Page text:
Relocating Lornedale Academy, Choices

Canadian Union Messenger, October 3, 1911, p. 154



I have an important mat ter I would like to have you consider, and then I shall be pleased to have each one who is interested enough to do so, write me your advice as well as any suggestions you feel free to offer.

If you have been reading the MES SENGER of late, you are acquainted with the movement that has been made for locating the Academy in another place. Brother Terwillegar has offered us one hundred acres as a gift for this new location. The land he offers is his ” old home farm ” near Oshawa. The farm is somewhat run down because of being in the hands of renters for several years.

The soil, although not the best, could be brought to a state of fertility beyond what we had in the old farm at Lome Park if it were fertilized. Some object to the farm because it lies back from the Kingston road about three quarters of a mile, and therefore would not be an ideal place on which to build. There are one hundred and thirty-five acres lying beside this farm, and extending to the Kingston road, on which we have an option for four thousand dollars. Part of this farm is hilly, and the people who own it have not taken very good care of it; as a result it, also, is run down. It is well watered, and would make good pasture land as well as furnish a building spot on the Kingston road; and would be about one mile from Oshawa.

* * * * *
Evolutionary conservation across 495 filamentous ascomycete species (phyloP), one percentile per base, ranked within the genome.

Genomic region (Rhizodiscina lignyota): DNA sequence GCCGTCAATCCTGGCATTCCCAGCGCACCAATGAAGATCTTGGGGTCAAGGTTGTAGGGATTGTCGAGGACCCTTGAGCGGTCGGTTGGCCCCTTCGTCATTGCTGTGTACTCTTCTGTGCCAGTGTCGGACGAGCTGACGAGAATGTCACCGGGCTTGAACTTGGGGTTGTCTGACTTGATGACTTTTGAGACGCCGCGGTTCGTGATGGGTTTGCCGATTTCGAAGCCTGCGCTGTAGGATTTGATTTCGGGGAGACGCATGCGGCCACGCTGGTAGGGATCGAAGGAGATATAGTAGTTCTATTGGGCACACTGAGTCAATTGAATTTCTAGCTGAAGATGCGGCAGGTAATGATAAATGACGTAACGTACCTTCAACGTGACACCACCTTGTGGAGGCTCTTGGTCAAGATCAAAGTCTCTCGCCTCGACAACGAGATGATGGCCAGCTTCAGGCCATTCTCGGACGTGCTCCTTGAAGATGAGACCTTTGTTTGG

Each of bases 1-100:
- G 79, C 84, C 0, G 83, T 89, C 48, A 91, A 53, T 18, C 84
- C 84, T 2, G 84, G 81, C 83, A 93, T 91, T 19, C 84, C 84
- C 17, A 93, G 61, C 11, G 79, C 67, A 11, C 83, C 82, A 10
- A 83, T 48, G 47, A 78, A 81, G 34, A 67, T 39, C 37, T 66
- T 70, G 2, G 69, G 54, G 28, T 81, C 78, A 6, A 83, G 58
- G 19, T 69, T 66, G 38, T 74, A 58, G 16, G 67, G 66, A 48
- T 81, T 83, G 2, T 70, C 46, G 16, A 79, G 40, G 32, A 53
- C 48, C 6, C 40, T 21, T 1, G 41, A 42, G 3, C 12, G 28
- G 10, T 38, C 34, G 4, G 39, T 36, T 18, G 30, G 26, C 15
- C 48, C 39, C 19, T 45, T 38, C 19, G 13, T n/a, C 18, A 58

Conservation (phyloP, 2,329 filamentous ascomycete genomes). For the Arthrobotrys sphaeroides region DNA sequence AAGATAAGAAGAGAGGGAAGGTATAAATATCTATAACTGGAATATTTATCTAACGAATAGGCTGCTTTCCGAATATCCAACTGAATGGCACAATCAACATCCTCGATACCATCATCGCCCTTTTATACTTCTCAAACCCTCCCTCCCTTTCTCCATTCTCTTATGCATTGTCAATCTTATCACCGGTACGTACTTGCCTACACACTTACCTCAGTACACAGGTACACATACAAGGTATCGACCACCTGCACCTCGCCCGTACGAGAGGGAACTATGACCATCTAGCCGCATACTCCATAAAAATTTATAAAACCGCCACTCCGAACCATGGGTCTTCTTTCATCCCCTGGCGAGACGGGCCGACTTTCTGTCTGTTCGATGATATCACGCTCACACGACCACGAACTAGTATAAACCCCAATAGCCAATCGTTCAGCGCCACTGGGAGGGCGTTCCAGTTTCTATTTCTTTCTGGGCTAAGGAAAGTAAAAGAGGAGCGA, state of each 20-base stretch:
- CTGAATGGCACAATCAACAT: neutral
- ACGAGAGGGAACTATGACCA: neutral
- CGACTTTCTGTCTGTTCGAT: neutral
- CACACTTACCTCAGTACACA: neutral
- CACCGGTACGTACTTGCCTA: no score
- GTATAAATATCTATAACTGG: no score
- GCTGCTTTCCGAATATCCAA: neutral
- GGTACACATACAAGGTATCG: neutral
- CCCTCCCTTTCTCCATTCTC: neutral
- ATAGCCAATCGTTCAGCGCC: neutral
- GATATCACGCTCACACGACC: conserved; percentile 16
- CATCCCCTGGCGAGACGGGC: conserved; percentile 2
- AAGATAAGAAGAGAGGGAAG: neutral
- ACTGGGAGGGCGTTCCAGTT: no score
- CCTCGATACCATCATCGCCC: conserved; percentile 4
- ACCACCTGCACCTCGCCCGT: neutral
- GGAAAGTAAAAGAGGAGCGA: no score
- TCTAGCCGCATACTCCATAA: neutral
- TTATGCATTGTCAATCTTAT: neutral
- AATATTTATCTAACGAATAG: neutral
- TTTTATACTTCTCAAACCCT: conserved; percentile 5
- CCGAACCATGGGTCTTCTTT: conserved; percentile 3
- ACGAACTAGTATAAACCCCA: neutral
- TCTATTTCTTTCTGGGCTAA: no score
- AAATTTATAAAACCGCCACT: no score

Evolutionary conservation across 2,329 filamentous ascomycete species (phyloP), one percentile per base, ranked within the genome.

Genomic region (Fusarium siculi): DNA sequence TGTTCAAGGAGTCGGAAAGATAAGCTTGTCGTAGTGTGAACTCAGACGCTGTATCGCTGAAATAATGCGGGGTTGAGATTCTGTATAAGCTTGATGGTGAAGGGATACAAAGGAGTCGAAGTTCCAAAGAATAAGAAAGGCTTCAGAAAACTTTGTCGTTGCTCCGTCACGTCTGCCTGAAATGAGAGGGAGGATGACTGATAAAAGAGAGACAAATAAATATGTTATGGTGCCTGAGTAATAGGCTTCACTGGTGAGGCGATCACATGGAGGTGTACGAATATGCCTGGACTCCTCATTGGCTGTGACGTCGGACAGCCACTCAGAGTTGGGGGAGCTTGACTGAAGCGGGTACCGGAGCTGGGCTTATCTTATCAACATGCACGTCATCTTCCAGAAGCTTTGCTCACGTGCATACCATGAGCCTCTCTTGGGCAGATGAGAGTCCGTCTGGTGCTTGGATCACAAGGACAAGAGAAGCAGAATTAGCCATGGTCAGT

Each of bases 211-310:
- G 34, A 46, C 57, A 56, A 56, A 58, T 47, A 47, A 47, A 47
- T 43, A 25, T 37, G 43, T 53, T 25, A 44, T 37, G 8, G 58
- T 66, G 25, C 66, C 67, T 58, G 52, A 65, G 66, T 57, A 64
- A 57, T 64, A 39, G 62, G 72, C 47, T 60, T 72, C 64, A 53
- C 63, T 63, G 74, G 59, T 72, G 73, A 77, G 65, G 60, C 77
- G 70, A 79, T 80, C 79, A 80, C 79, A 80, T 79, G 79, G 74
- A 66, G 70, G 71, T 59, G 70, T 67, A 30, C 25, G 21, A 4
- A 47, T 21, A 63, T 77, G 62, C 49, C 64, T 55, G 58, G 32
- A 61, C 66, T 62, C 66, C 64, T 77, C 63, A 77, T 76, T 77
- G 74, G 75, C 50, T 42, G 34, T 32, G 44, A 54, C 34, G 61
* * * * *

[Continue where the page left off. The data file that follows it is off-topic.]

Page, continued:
The radial line which has been surveyed from Toronto through to Oshawa passes across the front of this place. Oshawa is a good town with good railroad facilities.

Now the question:—

Would you rather have the locating committee buy the one hundred and thirty-five acres for four thousand dollars, which joined to Brother Terwillegar’s farm would make two hundred and thirty-five acres iii all; build the school upon it, and be no more more in debt than we are at Lorne Park; or shall we buy a farm of perhaps one hundred acres of better soil, and put the farm in debt from four to six thousand dollars more than we are at present.

Now I wish each one who feels an interest in this matter, would write me your answer as I do not wish to move unadvisedly, and place a debt upon you which you will not feel able to meet.

The two hundred and thirty-five acres are in the fruit belt, and would be good for dairying also. It is now worth from eight to ten thousand dollars.

At the present time we are in debt on the old school property close to three thousand dollars.



Canadian Union Messenger, October 17, 1911, p. 164

The locating committee has decided to accept Brother C. D. Terwillegar’s offer, and locate the school at Oshawa. Surely two hundred and thirty-five acres of land should give a few boys employment, and thus provide a way for school advantages.


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